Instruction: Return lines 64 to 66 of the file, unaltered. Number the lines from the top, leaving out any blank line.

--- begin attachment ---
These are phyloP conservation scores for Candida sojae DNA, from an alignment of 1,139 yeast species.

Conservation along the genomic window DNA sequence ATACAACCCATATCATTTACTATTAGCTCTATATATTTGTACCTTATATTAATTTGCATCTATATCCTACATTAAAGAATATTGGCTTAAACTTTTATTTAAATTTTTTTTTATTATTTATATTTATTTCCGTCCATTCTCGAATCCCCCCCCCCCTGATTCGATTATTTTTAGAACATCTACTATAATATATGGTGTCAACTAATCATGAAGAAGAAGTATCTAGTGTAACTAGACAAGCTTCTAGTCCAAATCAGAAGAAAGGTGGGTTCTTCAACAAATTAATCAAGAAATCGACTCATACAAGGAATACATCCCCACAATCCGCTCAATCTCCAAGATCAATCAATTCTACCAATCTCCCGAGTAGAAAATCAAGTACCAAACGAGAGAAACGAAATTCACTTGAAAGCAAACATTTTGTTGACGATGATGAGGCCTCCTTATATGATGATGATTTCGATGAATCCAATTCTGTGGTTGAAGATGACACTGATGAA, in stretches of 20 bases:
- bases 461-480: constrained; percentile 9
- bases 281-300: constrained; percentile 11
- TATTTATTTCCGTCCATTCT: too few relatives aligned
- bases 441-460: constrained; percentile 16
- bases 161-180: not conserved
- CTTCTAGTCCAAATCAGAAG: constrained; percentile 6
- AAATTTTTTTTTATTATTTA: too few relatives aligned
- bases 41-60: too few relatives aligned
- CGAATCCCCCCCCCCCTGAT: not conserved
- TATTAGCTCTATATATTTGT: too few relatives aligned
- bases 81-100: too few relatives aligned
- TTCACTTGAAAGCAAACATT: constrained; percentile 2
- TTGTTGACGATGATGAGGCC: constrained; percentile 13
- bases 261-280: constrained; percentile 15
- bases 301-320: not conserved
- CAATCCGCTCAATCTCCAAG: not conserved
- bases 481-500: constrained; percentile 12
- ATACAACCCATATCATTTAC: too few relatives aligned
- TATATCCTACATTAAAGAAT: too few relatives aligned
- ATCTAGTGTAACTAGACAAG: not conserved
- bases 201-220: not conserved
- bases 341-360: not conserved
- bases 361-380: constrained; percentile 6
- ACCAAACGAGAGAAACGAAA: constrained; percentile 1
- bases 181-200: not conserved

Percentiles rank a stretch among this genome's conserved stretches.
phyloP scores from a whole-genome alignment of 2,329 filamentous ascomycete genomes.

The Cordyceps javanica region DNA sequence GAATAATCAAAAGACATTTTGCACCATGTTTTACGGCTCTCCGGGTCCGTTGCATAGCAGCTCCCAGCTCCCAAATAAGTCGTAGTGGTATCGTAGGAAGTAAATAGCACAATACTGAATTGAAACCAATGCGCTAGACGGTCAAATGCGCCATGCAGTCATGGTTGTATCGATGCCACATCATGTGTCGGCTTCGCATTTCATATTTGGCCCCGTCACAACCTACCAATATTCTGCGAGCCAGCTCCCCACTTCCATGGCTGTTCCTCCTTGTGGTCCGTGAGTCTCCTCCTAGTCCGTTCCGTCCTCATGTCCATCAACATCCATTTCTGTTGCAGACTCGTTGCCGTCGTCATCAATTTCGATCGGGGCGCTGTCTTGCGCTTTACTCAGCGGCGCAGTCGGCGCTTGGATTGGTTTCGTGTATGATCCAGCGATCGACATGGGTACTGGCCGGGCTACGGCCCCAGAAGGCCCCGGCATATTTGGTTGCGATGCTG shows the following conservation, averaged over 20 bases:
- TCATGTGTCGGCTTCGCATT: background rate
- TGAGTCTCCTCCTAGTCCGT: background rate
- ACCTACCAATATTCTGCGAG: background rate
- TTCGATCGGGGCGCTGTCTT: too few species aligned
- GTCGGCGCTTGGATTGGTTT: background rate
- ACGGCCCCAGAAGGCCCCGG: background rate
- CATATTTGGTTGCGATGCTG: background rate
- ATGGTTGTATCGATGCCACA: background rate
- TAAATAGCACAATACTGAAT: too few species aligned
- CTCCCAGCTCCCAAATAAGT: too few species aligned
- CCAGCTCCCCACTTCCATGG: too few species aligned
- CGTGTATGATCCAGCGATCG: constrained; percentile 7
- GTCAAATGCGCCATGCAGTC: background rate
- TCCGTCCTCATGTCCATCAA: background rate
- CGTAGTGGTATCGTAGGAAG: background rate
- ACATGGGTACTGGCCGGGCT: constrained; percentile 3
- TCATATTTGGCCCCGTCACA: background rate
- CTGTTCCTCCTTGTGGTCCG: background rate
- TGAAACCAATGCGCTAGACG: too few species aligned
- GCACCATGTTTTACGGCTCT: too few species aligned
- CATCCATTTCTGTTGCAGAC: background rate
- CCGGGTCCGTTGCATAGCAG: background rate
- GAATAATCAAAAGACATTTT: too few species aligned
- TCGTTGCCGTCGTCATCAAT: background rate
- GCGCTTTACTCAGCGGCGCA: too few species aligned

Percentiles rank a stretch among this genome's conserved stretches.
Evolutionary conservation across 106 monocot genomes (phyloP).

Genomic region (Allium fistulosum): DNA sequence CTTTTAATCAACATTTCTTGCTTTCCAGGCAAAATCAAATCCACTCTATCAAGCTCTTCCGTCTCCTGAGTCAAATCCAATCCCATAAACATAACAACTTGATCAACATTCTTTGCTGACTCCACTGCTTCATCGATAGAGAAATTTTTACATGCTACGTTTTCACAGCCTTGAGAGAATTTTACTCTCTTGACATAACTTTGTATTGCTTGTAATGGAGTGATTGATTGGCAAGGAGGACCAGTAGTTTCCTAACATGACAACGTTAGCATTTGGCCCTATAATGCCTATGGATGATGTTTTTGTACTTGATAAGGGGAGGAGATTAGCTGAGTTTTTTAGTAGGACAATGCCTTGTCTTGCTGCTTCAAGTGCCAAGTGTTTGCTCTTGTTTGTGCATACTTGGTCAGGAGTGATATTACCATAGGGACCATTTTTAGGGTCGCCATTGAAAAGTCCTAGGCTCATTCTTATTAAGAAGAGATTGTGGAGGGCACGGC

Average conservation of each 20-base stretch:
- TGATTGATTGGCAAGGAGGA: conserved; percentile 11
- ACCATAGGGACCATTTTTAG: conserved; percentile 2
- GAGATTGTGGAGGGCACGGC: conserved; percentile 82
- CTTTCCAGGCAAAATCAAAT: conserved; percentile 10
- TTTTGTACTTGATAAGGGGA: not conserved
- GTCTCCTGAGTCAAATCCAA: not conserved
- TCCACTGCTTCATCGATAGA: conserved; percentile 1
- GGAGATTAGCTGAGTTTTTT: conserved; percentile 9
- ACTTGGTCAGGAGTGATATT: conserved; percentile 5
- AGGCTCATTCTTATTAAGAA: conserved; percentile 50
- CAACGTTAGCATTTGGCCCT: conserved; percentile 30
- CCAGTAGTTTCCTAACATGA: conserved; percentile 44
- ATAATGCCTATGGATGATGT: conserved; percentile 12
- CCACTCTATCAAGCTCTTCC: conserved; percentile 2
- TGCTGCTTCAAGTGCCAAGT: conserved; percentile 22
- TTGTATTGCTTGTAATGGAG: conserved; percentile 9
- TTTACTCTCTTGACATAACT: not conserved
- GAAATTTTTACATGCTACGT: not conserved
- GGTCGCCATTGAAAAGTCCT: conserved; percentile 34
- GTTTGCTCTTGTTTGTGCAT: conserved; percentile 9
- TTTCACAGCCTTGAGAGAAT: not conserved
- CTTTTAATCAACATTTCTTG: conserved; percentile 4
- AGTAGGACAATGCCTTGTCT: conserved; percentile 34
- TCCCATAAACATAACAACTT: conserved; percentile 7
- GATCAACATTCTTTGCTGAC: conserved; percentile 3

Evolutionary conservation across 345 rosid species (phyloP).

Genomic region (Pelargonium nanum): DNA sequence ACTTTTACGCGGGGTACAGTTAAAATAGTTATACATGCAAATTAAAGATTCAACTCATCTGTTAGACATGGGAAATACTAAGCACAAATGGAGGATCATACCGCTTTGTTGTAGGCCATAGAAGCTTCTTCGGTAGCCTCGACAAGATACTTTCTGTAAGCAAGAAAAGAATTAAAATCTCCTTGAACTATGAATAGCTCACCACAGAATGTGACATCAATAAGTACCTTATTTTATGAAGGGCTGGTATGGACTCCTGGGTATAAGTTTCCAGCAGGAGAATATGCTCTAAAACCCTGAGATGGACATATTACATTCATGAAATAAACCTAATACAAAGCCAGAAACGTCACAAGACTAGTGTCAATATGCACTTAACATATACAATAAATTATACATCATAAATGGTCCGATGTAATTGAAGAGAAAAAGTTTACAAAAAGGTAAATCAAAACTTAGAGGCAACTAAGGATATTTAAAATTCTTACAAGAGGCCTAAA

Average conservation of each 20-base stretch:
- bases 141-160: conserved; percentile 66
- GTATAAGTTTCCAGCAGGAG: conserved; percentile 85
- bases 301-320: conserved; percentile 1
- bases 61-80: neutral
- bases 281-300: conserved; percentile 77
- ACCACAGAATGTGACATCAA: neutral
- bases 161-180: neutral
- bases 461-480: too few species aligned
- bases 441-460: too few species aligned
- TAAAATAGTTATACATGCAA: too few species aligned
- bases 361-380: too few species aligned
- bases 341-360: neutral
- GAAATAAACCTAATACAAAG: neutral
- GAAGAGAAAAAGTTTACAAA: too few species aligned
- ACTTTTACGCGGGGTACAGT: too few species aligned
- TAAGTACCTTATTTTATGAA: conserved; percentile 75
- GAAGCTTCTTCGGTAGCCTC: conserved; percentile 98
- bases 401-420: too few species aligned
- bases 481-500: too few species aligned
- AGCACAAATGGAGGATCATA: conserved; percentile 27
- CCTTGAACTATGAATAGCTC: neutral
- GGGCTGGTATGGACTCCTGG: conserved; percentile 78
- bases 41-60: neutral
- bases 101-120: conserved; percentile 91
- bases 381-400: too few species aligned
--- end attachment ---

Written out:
- TTTTGTACTTGATAAGGGGA: not conserved
- GTCTCCTGAGTCAAATCCAA: not conserved
- TCCACTGCTTCATCGATAGA: conserved; percentile 1